Tag Archive: Revolvers


Five New Smith & Wesson Revolvers For 2014

 

 

 

 

” Earlier this week Smith & Wesson announced the Performance Center Model 929 Jerry Miculek edition revolver. They’re following it up with four more revolvers for hunting, self-defense and spending time at the range.

  The Model 929 is a full-size revolver with an eight-round cylinder, chambered for 9mm Parabellum and it uses moonclips. As the name implies, it was designed with help from champion shooter Jerry Miculek. The revolver has a very clear purpose, and that’s revolver competition shooting.”

 

 

 

 

 

 

 

 

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Turnbull Manufacturing to Produce Limited Run of Colt Buntline Revolvers *

 

English: Colt SAA Buntline special (Uberti mad...

English: Colt SAA Buntline special (Uberti made) Italiano: Colt SAA Buntline special (Fabbricata da Uberti) (Photo credit: Wikipedia)

 

” Turnbull Manufacturing, renown maker of simple, rugged and gorgeous antique-style firearms, is bringing back the Colt Buntline, complete with their unmatched panache and style. To keep them as special as the original Buntline revolvers, they will only make limited production run of ten guns.

Based on the Colt Single Action Army, the Turnbull Buntline can be chambered in your choice of .45 Long Colt or .44 Magnum. Like the archetypal Colt revolvers, Turnbull’s Buntlines are made to order with barrel lengths up to 16 inches long.

While having one chambered in .45 Colt is absolutely more true to the iconic design, .44 Magnum really takes advantage of longer barrels, and is guaranteed to be a soft-shooter with the Buntline design.

These Turnbull Buntlines are not inexpensive, but they’re not unattainable at $1,650 each; considerably less than an original Buntline. In 2010, one example sold for $345,000. In 2012, a very rare 16-inch model auctioned for over $546,000.

The history of the Buntline is part steel and part myth. Ostensibly named for pulp fiction author Ned Buntline, it is believed that Colt made up to 30 Buntline revolvers in 1876.”

 

 

     As fate would have it Ned Buntline’s Birthday was March 20th . See more at Uncurrent Events 3.20.13 Births

 

 

 

Why the .22 can be a good choice for self defense

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” Heresy! No gun writer is allowed to advocate for the .22 LR as a self defense caliber, right?Well, I suppose I didn’t get that memo. Maybe it is in the spam filter of my e-mail account. Don’t worry – It is not my intention to start a holy war over which caliber is better than another. I think we can all agree that given a center mass shot, any of the major calibers, such as the .357 Magnum and .45 ACP, are superior to the .22 LR in terms of stopping bad people from doing bad things. But that is not to say the little rimfire cannot be an adequate self-defense caliber. I hope to illustrate that the .22 might be a viable option for self defense in certain situations. “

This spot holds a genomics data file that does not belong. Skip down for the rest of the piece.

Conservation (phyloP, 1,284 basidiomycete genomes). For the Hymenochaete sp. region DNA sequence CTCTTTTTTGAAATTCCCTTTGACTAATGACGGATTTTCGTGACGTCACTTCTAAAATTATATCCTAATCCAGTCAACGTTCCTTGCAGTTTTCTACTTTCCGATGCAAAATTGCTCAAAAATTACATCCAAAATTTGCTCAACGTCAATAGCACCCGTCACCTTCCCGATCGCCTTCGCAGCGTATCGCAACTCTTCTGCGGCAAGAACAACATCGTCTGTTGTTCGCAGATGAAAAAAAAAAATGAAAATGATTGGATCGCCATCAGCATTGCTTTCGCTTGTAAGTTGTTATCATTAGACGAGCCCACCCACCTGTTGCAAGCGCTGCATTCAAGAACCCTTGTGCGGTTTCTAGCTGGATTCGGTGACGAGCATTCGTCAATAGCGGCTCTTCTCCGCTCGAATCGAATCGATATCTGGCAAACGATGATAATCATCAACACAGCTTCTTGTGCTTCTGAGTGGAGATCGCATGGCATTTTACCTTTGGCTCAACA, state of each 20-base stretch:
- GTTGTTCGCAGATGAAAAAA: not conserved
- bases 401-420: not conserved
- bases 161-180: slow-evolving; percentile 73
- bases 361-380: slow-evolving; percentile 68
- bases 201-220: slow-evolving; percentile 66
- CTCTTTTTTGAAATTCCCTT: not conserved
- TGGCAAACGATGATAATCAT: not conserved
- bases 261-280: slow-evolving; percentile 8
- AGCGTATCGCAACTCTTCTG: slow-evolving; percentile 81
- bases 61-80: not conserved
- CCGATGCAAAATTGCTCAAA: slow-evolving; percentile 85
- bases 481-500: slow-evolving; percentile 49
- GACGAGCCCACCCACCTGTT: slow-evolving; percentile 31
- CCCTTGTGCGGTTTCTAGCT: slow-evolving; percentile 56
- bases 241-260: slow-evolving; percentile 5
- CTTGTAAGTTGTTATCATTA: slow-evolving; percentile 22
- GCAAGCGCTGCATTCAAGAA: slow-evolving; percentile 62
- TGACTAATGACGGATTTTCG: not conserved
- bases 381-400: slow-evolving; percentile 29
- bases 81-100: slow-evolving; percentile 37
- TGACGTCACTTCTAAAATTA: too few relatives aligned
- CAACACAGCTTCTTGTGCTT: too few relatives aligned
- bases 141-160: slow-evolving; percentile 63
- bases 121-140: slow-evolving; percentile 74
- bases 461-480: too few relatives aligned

Ruger’s Game-Changing Line of LCR Pocket Revolvers

 ” There was a time when most who carried a pocket gun chose a revolver over a semi-auto. Today, the semi-auto has gained in popularity, due to their light weight, improved reliability, small size, and lower cost. Still, the revolver is an excellent choice for concealed carry, whether in the pocket or in a holster. A lightweight, compact revolver such as the LCR carries very well. The hammer is concealed, offering a snag-proof draw, and the enclosed action also keeps debris from entering the innards of the weapon. A revolver also has the unique advantage of being capable of being fired from within a jacket pocket, if necessary. Doing so with a semi-auto will result in a malfunction, but the LCR and other enclosed-hammer revolvers can do so without a problem. Another great advantage of a revolver is that the manual of arms is much simpler and easy to understand, even for a beginner. Many gun trainers and professionals forget that most folks who carry a firearm for protection are not really “gun people”. They do not eat, sleep, and breathe guns as some of us do. To these folks, the gun is merely a tool. They want one around to protect themselves and their families, they want it to work when needed, but they do not obsess with its design nor its function. They simply want the weapon to fire when needed, without a lot of complication. For those who desire these attributes in a firearm, the revolver is as simple as it gets, from a user’s perspective. The revolver is easy to load, easy to unload, and easy to determine whether or not it is loaded, after only minimal instruction. “

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